“I used to come here with my grandparents,” says Abi Atwood. “It’s where they’d come to buy plants when I was a child.” Over the years, growers had run the two-acre nursery but it had deteriorated by the time she revisited the place with her husband Tom. “The stock beds had every pernicious perennial weed,” she says. “It was in a dreadful state, so overgrown and mad. Tom and I said to each other, ‘Wouldn’t this be amazing but you’d be an idiot to take it on.’”
Abi’s parents own Summerdale House, a garden and nursery near Carnforth, and it was there that Abi worked after her biology degree at Oxford. Tom did a two-year HND in Plantsmanship at the Royal Botanic Garden Edinburgh – “The best possible introduction to the plant world," he says –followed by the Kew Diploma at the Royal Botanic Gardens, Kew. They'd both been hooked on horticulture since their teens so when Abi's dad saw Halecat was for rent they just had to risk it. They decided to take two years transforming it before opening in 2011.
By high summer the spring exuberance of cottage perennials and massed tulips has given way to a more exotic mood. Languid banana palms arch over fiery coleus and bronze canna leaves. Coppiced paulownias stand tall above silver Plectranthus and spiky agaves. Shuttlecock ferns splay open gracefully around a stumpery next to a cast-iron bench.
“We live in a flat in the house, so the nursery is essentially our garden,” says Abi, “This is the place where we can indulge all our plant passions. We experiment with borders and rotate our seasonal collections of pots to keep things fresh. In the beds around the pond we grow semi-hardy varieties that we cajole through the winter in the greenhouse.”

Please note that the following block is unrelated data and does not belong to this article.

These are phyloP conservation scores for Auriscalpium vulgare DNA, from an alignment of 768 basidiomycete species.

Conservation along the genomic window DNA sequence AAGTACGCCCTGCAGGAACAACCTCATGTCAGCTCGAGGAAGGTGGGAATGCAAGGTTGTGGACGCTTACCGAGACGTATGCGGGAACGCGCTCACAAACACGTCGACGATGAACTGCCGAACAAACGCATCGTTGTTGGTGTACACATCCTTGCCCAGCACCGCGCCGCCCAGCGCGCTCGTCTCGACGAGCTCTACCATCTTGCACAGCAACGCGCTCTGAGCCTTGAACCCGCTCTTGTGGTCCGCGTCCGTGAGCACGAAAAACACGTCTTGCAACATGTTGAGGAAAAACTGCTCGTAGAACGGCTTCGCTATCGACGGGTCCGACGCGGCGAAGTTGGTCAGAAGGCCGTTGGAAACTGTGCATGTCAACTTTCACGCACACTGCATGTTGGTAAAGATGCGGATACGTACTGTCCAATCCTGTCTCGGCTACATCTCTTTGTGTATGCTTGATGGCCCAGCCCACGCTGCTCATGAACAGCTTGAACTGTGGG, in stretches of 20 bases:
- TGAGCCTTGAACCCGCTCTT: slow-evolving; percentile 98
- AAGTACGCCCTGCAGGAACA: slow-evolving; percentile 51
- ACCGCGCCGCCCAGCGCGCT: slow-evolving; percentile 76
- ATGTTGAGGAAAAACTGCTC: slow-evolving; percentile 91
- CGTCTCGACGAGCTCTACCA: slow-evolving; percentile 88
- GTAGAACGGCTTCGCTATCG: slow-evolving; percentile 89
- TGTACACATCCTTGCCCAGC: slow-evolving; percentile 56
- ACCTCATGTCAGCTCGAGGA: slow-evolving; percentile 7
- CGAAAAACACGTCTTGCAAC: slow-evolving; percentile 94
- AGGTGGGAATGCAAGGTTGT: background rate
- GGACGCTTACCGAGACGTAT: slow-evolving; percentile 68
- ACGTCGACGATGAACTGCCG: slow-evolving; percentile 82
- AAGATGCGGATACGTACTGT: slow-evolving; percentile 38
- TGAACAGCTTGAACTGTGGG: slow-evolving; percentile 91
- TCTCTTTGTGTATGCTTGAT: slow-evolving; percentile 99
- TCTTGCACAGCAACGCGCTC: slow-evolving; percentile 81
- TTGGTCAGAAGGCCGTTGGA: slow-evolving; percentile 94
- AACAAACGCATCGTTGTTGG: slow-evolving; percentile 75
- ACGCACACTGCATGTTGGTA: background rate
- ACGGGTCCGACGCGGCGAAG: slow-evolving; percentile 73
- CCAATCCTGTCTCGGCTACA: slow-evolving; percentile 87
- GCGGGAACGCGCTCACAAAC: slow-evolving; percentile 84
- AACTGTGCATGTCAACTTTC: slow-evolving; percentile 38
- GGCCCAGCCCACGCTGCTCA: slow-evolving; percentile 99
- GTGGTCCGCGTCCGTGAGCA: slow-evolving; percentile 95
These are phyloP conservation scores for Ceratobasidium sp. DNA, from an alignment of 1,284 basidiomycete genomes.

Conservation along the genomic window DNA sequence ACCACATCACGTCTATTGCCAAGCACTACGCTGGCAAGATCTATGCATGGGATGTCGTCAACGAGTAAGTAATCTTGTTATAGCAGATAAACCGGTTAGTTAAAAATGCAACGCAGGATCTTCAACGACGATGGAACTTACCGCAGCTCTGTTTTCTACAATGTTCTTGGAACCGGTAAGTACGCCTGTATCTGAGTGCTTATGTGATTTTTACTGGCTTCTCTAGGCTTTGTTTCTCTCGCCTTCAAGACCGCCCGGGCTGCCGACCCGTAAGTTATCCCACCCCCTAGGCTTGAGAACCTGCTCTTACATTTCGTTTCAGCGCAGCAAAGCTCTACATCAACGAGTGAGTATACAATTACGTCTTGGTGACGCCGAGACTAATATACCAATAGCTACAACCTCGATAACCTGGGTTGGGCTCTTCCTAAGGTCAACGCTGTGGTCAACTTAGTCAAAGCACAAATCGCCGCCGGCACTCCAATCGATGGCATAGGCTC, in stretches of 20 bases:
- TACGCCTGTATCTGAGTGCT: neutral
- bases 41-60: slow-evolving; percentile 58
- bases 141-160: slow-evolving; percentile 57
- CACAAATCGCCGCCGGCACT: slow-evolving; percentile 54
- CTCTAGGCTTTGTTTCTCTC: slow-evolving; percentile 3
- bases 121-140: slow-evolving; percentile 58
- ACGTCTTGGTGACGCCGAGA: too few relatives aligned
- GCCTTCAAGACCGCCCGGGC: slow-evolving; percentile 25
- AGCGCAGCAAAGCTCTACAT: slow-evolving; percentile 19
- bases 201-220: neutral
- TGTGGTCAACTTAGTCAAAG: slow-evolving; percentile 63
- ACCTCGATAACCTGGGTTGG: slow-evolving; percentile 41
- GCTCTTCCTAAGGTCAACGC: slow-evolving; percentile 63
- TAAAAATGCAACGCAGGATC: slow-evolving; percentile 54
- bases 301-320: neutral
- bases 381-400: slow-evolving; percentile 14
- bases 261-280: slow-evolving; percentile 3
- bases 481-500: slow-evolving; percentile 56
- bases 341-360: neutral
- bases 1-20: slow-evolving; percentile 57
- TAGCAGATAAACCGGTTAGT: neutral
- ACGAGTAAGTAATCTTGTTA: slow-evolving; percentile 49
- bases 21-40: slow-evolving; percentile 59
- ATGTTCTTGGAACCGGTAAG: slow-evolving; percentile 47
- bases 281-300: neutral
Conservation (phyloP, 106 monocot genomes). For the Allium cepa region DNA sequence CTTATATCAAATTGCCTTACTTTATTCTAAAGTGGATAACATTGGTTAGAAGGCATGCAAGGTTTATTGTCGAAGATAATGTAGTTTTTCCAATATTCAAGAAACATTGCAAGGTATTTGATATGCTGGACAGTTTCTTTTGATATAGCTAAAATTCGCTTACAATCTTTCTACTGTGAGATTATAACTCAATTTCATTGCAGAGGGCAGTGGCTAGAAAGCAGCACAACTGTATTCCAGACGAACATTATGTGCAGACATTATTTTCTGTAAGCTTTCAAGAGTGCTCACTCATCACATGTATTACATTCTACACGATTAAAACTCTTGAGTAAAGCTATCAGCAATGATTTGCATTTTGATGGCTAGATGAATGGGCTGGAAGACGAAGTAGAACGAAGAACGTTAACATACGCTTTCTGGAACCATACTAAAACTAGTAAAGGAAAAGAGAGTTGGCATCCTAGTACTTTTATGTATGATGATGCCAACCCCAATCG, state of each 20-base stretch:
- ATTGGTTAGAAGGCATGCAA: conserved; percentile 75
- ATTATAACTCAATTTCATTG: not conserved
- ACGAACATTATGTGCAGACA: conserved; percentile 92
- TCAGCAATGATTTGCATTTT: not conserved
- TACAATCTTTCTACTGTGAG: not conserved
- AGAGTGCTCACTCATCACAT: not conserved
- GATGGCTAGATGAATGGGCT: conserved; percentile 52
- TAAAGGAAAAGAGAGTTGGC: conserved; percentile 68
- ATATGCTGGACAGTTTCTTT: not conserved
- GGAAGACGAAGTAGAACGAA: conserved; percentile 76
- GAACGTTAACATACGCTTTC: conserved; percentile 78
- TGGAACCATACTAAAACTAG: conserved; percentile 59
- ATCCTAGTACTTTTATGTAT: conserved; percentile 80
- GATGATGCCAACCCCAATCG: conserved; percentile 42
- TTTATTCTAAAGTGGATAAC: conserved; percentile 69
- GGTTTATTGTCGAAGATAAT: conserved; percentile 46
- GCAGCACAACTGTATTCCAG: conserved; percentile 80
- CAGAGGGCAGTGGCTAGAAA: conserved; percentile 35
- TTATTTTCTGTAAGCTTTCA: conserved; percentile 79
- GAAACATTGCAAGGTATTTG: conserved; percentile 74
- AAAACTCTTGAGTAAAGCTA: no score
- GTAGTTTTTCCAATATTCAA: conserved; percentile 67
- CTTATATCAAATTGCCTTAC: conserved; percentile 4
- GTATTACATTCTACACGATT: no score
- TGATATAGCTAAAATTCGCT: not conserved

“This is a frost pocket though,” says Tom, “So locals know the plants we sell are tough. We grow 1,200 perennials. Plant choices are based not only on their own merits but on how they might combine with others.” When customers want help they ring a bell that hangs on a corrugated iron shed, exhilaratingly painted in pillar-box red.
Aesthetics and function combine to make the nursery an inspiring place to wander as well as to buy plants. It’s a quirky and delightful blend of traditional and modern that never fails to lift the spirits.
Around Abi & Tom's Garden Plants
Throughout the nursery Abi and Tom have planted up containers with surprising combinations and quirky choices and dotted them around the space, such as this oval galvanised planter, which tones with the grey wood of a beautiful old bench. Light catches the tops of a variegated eryngium (sea holly), Eryngium planum ‘Jade Frost’, its delicate, cream-edged leaves mingling with a pleasing fretwork of the darker purple spikes of Verbena rigida, anchoring the planter to its place.
Different-sized terracotta pots staged on a galvanised trough create an exuberant and quirky pyramid of planting. An ornate terracotta urn creates the focal point; silver-grey spikes of agave rising out of a froth of Mexican fleabane daisies give the impression of a water feature.